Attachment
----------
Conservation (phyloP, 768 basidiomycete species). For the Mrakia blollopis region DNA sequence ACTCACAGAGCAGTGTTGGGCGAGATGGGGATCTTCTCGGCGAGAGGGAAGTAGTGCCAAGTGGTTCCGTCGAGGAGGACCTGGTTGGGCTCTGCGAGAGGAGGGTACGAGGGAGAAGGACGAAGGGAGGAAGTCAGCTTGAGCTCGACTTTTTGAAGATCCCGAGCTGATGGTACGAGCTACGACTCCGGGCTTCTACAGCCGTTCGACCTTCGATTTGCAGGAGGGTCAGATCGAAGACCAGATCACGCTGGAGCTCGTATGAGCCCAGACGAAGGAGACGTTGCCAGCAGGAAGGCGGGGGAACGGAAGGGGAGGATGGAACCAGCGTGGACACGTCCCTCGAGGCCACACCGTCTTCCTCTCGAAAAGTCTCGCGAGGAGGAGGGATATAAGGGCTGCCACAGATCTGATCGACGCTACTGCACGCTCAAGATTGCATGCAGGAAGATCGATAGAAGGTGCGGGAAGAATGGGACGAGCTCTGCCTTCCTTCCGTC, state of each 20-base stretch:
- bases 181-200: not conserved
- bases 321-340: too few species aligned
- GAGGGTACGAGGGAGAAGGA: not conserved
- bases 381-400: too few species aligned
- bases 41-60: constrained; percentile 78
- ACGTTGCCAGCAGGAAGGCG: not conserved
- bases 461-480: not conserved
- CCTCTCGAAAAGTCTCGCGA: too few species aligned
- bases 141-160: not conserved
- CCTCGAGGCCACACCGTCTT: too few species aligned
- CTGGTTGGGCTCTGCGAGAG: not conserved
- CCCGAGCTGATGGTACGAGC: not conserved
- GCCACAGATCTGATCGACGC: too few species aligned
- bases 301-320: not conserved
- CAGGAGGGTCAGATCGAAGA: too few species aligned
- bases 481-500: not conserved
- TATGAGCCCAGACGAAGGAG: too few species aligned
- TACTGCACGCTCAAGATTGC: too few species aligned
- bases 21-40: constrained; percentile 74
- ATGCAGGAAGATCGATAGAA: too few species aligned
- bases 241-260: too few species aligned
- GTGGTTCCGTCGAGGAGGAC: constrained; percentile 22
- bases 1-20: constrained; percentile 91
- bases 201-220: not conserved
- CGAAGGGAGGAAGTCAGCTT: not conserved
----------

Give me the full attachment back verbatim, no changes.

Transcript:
Conservation (phyloP, 768 basidiomycete species). For the Mrakia blollopis region DNA sequence ACTCACAGAGCAGTGTTGGGCGAGATGGGGATCTTCTCGGCGAGAGGGAAGTAGTGCCAAGTGGTTCCGTCGAGGAGGACCTGGTTGGGCTCTGCGAGAGGAGGGTACGAGGGAGAAGGACGAAGGGAGGAAGTCAGCTTGAGCTCGACTTTTTGAAGATCCCGAGCTGATGGTACGAGCTACGACTCCGGGCTTCTACAGCCGTTCGACCTTCGATTTGCAGGAGGGTCAGATCGAAGACCAGATCACGCTGGAGCTCGTATGAGCCCAGACGAAGGAGACGTTGCCAGCAGGAAGGCGGGGGAACGGAAGGGGAGGATGGAACCAGCGTGGACACGTCCCTCGAGGCCACACCGTCTTCCTCTCGAAAAGTCTCGCGAGGAGGAGGGATATAAGGGCTGCCACAGATCTGATCGACGCTACTGCACGCTCAAGATTGCATGCAGGAAGATCGATAGAAGGTGCGGGAAGAATGGGACGAGCTCTGCCTTCCTTCCGTC, state of each 20-base stretch:
- bases 181-200: not conserved
- bases 321-340: too few species aligned
- GAGGGTACGAGGGAGAAGGA: not conserved
- bases 381-400: too few species aligned
- bases 41-60: constrained; percentile 78
- ACGTTGCCAGCAGGAAGGCG: not conserved
- bases 461-480: not conserved
- CCTCTCGAAAAGTCTCGCGA: too few species aligned
- bases 141-160: not conserved
- CCTCGAGGCCACACCGTCTT: too few species aligned
- CTGGTTGGGCTCTGCGAGAG: not conserved
- CCCGAGCTGATGGTACGAGC: not conserved
- GCCACAGATCTGATCGACGC: too few species aligned
- bases 301-320: not conserved
- CAGGAGGGTCAGATCGAAGA: too few species aligned
- bases 481-500: not conserved
- TATGAGCCCAGACGAAGGAG: too few species aligned
- TACTGCACGCTCAAGATTGC: too few species aligned
- bases 21-40: constrained; percentile 74
- ATGCAGGAAGATCGATAGAA: too few species aligned
- bases 241-260: too few species aligned
- GTGGTTCCGTCGAGGAGGAC: constrained; percentile 22
- bases 1-20: constrained; percentile 91
- bases 201-220: not conserved
- CGAAGGGAGGAAGTCAGCTT: not conserved